The end 2. Spatial changes of the scanned profile depends on the instantaneous location As we are interested in the capacity of the ALS and TLS of the waterline that may vary by 10—20 m depending on the techniques to highlight and identify changes to beaches, we water level during the scan.
This differences between the segments to the north and south of the match inter alia once more confirms the reliability of the TLS stream mouth Fig. The entire study area gained sand with and ALS data for changes to the subaerial beach. Given the total The overall original shape of the beach in was scanned area of about m2, the used technique is thus moderately convex signaling a relatively healthy situation.
Erosion was observed only in a few spots about noted also above. The above discussion suggests that this may reflect see the right panel of Fig. Most likely, the sediment volume caused by the small stream. The Figure 9. The different in these intervals. In terms of visually observed wave accumulation of sand was relatively rapid and homogeneus heights, the years — were relatively mild and the year along and across the entire southern segment. The height of relatively stormy.
The annual mean for these years at the beach typically increased by 20—30 cm cf. It mostly occurred in the landward part of the beach. It is thus is therefore likely that in — relatively mild wave likely that most of the accumulation here was driven by conditions with a comparatively large proportion of swells aeolian transport. As mentioned above, a few areas of generated by typical south-westerly storms in the open Baltic decrease in the height of the beach in the central part of the Sea and the western Gulf of Finland dominated the coastal segment apparently reflect local smoothing of the beach processes in Pirita Beach and were favourable for recovery of surface.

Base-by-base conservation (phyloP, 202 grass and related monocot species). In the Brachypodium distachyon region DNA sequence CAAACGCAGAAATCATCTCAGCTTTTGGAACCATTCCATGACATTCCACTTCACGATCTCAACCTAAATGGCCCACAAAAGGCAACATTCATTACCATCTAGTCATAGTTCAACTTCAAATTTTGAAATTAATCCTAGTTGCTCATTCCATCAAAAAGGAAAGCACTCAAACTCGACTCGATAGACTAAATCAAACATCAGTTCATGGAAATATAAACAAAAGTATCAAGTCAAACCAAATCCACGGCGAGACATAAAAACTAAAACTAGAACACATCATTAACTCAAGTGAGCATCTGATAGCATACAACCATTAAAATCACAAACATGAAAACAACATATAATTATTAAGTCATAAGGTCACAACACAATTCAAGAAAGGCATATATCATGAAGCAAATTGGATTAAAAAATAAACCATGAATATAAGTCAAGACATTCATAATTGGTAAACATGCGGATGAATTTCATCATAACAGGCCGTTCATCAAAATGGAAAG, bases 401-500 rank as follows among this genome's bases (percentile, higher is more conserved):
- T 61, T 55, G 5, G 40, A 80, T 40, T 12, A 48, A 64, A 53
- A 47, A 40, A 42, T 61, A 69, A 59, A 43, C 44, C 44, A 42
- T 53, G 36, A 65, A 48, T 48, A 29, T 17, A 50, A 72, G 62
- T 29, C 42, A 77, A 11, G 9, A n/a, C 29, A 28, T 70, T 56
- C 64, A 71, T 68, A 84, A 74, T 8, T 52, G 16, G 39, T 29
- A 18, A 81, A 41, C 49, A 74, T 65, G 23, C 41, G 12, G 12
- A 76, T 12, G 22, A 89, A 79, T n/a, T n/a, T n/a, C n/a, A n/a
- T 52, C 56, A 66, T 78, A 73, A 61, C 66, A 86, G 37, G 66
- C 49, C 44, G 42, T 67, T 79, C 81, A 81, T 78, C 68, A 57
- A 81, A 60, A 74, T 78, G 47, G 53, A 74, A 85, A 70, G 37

The autumn was stormy and the ice period started Fig. The later than usual. Several strong wave storms affected not only entire study area lost sand. Only a small vicinity of the stream the open Baltic Sea  but also the Gulf of Finland . The amount of lost sand single wave in the Gulf of Finland was recorded near Helsinki per meter of coastline was almost constant along the study in a storm that repeated the all-time highest significant wave area.
Differently from the years —, the changes to height in this bay .
Although the latter storm blew from the beach height were distributed unevenly along the beach the east, it is likely that Pirita Beach was frequently impacted cross-section. The loss was largest in the landward part of the by severe and destructive wave conditions in — Although the ALS measured changes. This structure is characteristic to severe data may have relatively large uncertainty in the immediate wave conditions superposed with high local water level.
In vicinity of the coastal scarp near the forest, it is still likely that such situations waves erode unprotected sediment relatively the loss of beach height was unevenly distributed across the far from the coastline here in the vicinity of the coastal beach. Estimating uncertainty due to model form is also hard in the face of small samples of destructively harvested and weighed trees, particularly as these are potentially biased to smaller trees Ahmed et al.